One person has the power to break the triangle because it is similar to the story of Batman and the Joker. So that Batman can be a superhero, the Joker is required. In the absence of him, there is no purpose for him

Different roles in Dreaded Drama Triangle

Different roles in Dreaded Drama Triangle

The persecutor and victim can switch roles very quickly, e.g. the victim can lash out and become the persecutor or the persecutor can suddenly collapse into the 'poor me' victim.

As a result of these roles, we avoid taking personal responsibility and confronting our own fears and wounds. As a way to gain power when one has lost their inner power and/or has never learned how to become self-empowered, these roles can be utilized.

The victim, persecutor, or martyr role can all be played out in our own minds, for example, by feeling sorry for ourselves.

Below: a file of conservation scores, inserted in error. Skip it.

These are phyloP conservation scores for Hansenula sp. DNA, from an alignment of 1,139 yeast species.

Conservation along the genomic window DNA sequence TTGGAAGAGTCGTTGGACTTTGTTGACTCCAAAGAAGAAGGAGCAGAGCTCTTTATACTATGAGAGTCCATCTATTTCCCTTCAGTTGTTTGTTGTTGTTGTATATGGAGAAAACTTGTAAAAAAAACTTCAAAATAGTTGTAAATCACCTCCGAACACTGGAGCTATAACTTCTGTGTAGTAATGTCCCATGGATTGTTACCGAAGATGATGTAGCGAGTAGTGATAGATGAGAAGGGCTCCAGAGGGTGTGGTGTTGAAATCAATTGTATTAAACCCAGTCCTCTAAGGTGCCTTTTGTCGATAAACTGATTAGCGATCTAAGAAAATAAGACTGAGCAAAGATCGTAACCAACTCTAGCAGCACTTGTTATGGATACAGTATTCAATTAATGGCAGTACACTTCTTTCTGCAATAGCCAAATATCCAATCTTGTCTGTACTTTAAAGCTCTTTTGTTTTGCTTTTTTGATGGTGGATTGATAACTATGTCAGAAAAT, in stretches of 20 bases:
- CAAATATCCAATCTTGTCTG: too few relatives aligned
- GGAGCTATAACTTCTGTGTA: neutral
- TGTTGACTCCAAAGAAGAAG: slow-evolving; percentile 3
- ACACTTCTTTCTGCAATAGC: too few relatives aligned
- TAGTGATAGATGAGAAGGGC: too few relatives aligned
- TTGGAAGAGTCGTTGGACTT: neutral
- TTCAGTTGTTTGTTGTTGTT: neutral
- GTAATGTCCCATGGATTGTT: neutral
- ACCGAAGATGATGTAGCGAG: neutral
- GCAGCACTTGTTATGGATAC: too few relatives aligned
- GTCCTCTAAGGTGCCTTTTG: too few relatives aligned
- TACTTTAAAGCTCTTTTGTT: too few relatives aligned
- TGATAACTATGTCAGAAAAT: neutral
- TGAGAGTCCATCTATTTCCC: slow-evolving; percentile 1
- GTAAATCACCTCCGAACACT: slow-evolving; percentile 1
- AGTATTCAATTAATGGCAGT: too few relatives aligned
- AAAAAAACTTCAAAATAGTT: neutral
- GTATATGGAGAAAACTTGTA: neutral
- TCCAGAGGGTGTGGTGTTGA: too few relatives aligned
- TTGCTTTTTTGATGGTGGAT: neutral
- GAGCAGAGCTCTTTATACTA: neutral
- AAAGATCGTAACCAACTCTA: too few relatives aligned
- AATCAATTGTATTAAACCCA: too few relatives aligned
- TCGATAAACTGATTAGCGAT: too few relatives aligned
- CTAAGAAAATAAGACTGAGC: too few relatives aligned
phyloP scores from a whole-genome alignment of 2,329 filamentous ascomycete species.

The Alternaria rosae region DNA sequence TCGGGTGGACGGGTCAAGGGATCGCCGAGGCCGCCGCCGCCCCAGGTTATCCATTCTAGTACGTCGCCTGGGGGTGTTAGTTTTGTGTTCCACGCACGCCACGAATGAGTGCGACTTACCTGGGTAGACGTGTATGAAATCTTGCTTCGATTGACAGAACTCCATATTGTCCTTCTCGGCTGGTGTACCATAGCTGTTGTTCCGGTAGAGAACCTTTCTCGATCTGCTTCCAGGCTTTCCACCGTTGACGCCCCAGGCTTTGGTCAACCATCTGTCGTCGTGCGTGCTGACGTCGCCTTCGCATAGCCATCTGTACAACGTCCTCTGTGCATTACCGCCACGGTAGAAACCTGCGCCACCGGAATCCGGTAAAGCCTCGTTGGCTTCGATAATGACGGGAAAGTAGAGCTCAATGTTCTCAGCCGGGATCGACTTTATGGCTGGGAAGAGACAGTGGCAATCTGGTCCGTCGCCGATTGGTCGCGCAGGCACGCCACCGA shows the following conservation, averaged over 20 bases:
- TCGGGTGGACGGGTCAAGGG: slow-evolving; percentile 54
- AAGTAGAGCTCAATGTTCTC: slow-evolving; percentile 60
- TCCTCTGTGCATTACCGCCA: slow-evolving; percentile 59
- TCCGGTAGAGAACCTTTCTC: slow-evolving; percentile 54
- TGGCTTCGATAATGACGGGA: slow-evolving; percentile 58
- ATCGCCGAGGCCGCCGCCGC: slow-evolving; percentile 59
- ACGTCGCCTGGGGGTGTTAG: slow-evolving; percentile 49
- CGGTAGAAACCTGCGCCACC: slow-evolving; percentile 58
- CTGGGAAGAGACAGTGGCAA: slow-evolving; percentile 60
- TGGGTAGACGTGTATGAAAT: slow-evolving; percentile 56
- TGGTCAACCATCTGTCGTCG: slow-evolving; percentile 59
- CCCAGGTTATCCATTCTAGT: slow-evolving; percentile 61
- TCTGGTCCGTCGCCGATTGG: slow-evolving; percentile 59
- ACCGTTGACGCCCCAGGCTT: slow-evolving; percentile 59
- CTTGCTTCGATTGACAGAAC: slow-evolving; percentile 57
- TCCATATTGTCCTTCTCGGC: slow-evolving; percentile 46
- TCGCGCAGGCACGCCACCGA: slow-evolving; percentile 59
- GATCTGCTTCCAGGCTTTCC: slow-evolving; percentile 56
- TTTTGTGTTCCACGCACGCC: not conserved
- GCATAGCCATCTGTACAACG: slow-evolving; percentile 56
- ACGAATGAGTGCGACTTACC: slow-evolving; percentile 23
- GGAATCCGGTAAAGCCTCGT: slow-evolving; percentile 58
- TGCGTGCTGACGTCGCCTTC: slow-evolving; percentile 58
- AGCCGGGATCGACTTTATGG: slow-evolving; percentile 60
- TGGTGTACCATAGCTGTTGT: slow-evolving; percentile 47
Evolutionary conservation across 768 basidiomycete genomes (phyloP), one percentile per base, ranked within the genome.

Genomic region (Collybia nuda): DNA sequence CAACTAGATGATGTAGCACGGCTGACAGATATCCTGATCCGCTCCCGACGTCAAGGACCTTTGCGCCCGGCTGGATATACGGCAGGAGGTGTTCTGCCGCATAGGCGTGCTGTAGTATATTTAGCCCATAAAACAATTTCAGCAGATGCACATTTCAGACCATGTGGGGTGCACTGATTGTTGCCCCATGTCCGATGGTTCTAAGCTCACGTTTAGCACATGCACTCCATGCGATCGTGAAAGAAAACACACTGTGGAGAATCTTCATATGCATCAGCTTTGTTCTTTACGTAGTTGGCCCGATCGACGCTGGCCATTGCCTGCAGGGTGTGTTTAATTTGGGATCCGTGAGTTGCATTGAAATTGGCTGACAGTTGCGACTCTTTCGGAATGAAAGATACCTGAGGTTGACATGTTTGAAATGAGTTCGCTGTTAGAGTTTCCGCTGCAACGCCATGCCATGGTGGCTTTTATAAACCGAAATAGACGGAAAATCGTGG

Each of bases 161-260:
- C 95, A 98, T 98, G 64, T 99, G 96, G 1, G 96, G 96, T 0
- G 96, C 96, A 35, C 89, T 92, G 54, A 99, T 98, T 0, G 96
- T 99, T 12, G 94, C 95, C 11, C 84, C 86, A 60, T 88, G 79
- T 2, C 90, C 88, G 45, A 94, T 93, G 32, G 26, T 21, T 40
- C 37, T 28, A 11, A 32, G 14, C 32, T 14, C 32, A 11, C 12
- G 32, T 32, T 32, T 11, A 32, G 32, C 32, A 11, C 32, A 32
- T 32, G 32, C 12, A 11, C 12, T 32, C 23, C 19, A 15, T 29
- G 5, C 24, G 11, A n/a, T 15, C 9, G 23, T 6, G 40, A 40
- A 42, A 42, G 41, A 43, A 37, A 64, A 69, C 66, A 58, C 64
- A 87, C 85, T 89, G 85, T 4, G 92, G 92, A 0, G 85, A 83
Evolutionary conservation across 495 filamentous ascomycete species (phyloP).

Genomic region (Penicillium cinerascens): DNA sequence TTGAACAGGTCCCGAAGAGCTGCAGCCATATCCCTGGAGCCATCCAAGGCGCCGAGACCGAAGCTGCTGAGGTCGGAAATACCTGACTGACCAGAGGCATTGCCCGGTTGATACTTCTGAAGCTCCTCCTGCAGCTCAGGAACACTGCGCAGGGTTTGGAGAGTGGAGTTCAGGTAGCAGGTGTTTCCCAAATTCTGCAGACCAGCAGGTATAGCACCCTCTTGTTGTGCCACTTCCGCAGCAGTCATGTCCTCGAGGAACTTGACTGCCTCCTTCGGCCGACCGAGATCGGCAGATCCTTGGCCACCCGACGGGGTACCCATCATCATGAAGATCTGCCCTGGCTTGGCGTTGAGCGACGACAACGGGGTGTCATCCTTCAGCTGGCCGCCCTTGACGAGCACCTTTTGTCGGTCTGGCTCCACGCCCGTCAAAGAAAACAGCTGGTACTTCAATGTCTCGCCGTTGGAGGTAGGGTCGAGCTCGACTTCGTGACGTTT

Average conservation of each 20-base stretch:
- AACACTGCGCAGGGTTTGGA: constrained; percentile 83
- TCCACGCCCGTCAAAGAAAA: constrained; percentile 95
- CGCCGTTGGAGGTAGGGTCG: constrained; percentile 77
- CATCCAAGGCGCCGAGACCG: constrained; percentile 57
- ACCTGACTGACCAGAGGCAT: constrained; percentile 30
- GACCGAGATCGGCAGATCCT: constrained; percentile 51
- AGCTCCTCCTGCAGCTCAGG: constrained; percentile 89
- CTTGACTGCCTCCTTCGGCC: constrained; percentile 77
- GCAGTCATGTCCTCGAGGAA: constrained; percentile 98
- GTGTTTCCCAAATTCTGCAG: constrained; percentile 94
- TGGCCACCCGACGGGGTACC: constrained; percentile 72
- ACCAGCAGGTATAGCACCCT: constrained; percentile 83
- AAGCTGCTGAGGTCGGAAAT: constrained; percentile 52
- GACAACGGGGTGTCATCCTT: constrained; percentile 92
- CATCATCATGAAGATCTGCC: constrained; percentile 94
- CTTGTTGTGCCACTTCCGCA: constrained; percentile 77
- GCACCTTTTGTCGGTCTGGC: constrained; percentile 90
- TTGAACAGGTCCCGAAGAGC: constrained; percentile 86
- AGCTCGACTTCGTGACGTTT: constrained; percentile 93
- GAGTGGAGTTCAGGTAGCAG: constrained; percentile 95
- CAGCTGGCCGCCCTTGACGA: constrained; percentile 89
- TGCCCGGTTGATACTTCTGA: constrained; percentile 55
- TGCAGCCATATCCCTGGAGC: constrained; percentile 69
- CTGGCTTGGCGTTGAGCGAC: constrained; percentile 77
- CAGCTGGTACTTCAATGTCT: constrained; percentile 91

If this triad is playing out fully within or we are habituated into one role, the world will mirror our inner world and attract the facets of the triangle, proving our justified role in the universe. 

Empowerment Triangle Worksheet

Empowerment Triangle Worksheet

The way we deal with conflict and whether or not we resort to drama as a means of resolving it is heavily influenced by our upbringing and the environment we grow up in.

In the absence of self-awareness, we may fail to see the long-term consequences of staying in the triangle and the negative impact it has on our health and happiness.

The first step in improving anything is acknowledging the problem and accepting responsibility for your actions. Accepting responsibility for your own actions can help you see the world from a different perspective, changing the way you see things, how you see other people, how you think, and how and why you react.

We can allow our minds to make new connections and discover new realities simply by being more open. Just reflect on the last few interactions that have left you feeling down or enraged or confused or afraid or powerless or frightened or whatever it is you're feeling right now.

In order to figure out which role you would play in the drama triangle, act out the conversation. As a victim, rescuer, or persecutor, how did others respond to your story?

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Sunday, 21 April 2024